Sweeping cultural changes in the 1960s and 1970s reshaped the airline industry.
More people began to fly, and air travel became less exclusive—for some.
America was undergoing rapid social change in this period. Between 1955 and 1972, passenger numbers more than quadrupled. By 1972 almost half of all Americans had flown, although most passengers were still business travelers. A small percentage became repeat travelers, or "frequent flyers."
The nation was also becoming increasingly homogeneous. Retail franchises were eliminating distinctive regional characteristics. Television reached into most homes. The automobile was transforming cities, and suburbs were consuming huge expanses of rural land. The interstate highway system was spreading across the nation, and a growing web of jetliner routes linked the country. Traveling from coast to coast now took as little as five hours. Perhaps most importantly, people were fighting for equality.
African Americans could choose to fly, but few did. Many airport facilities were segregated and discrimination was widespread. While the airlines themselves were not legally segregated, airports often were. Throughout the South, inferior airport accommodations discouraged African Americans from flying. Complaints to the airlines about discrimination proved fruitless. The airlines didn’t control the municipally owned airports they served and did not wish to get involved for fear of losing white customers. Until the Civil Rights movement began to bring about change, air travel remained mostly for white people.
Efforts to desegregate airports began as early as 1948. United States Representative Charles C. Diggs Jr. of Michigan supported a bill in Congress to desegregate federally owned Washington National Airport. The bill did not pass, but it encouraged others to take action.
To many critical observers such as Rep. Diggs, it seemed absurd that travelers who were en route to enjoy the most modern means of transportation – the airplane – had to subject themselves to the humiliating experience of having to pass through segregated terminals.
Washington National Airport, like many southern airports, discriminated against African Americans. In December 1948, after a direct appeal to President Truman by a member of his Committee on Civil Rights, the airport’s restaurant was finally desegregated. Slowly through the 1960s, the other segregated airports followed suit, after succumbing to legal and political pressure.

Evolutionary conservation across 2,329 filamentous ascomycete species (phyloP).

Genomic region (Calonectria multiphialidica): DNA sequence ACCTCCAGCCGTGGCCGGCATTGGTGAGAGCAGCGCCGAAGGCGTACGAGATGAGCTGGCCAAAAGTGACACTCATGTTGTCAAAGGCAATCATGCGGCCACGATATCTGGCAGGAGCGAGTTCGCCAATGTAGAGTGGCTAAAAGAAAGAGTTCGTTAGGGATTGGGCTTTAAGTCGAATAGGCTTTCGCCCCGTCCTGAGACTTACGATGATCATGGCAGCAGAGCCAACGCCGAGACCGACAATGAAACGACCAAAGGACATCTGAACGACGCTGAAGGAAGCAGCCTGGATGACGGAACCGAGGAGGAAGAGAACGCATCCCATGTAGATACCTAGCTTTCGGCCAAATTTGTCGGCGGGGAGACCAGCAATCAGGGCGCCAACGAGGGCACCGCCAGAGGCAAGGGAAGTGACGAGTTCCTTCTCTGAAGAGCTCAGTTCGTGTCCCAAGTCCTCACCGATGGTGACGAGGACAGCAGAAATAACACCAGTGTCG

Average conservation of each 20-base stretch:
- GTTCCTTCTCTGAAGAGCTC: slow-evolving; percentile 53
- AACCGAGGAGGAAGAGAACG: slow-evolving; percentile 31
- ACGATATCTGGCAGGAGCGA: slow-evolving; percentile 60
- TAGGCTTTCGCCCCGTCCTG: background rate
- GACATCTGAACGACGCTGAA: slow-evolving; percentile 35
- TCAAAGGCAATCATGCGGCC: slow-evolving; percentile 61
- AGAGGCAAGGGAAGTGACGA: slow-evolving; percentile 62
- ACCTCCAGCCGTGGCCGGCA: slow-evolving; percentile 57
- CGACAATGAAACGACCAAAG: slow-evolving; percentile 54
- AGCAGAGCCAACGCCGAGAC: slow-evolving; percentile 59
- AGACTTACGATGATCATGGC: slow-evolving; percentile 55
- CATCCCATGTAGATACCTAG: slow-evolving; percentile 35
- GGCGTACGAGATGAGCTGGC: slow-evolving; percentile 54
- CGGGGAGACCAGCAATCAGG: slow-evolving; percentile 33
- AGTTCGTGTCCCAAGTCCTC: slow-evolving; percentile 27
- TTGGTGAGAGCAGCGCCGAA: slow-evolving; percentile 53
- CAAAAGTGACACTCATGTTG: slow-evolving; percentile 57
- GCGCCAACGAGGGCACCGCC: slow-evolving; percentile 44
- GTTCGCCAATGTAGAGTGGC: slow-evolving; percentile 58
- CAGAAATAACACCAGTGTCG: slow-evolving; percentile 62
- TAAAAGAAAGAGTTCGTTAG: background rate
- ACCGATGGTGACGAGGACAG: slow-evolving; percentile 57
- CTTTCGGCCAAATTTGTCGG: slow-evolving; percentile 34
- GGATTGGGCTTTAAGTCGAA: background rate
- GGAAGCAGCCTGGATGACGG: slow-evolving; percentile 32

Airlines wouldn’t employ African Americans as pilots or cabin crew until the 1960s. The exceptions were Perry H. Young Jr., (left) who first flew helicopters for New York Airways in 1956, and Ruth Carol Taylor, who first served as a stewardess for Mohawk Airlines in 1958.
Race-based discrimination at the major airlines was successfully challenged only in 1963, when Marlon D. Green won a suit against Continental Airlines to become a pilot. His victory opened commercial aviation to many. However, the first African American woman would not he hired as a commercial pilot until 1992—when Melissa “M’Lis” Ward was hired by United Airlines—nearly 30 years after Green won his case.
Read Their Stories
Women in the Workforce
While women joined the ranks of airline professionals as flight attendants as early as 1930, the first woman would not pilot a commercial airliner until 1973. Moreover, even though women made up the majority of the flight attendant profession in the 1960s and 1970s, airlines often used them as a marketing tool—attracting passengers by dressing flight attendants in fashionable, though often revealing, uniforms.
In 1994, Clarke-Washington became the first African American woman to serve as a captain for a major U.S. airline. Patrice Clarke-Washington worked as a captain for the United Parcel Service, better known as UPS. UPS is one of the air express carriers specializing in rapid delivery of high-priority packages which rose to prominence after deregulation in the 1970s. One of her uniforms from 1998 resides in the museum's collection.
Flight attendants were one of the first groups to file a case under Title VII of the Civil Rights Act of 1964, which made biased hiring practices illegal. As social attitudes evolved, they challenged biased rules through the courts. They argued for their rights as women, against age, race, and marriage restrictions. By 1967, the Equal Employment Opportunity Commission (EEOC) had ruled against all of the airlines’ discriminatory hiring practices. This opened airline career opportunities to all Americans.